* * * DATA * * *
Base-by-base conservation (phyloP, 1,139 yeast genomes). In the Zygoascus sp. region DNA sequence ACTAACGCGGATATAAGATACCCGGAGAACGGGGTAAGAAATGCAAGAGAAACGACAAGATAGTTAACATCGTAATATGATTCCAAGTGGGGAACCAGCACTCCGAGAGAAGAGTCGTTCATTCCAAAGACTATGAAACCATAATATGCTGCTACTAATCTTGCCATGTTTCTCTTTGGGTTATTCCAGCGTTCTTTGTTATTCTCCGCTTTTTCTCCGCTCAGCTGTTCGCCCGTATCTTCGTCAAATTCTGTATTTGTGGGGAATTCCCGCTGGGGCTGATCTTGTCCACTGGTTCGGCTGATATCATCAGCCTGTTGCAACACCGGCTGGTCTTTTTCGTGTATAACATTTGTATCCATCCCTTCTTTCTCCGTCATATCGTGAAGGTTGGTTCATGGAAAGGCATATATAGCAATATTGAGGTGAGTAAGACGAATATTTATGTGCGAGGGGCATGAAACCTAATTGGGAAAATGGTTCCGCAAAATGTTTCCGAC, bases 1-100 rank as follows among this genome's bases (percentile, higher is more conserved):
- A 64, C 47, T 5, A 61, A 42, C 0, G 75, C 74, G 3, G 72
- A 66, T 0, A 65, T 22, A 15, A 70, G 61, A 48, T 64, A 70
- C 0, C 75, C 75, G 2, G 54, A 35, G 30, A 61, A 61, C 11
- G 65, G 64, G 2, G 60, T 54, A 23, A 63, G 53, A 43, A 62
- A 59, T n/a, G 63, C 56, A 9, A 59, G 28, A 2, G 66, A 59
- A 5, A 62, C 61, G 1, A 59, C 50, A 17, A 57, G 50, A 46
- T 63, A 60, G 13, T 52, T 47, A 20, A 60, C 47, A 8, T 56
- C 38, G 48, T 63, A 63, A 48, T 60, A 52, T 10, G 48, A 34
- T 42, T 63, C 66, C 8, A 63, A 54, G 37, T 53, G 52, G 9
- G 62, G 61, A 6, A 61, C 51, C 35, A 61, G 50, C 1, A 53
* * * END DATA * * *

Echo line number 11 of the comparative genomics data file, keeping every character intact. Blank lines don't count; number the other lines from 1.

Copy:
- G 62, G 61, A 6, A 61, C 51, C 35, A 61, G 50, C 1, A 53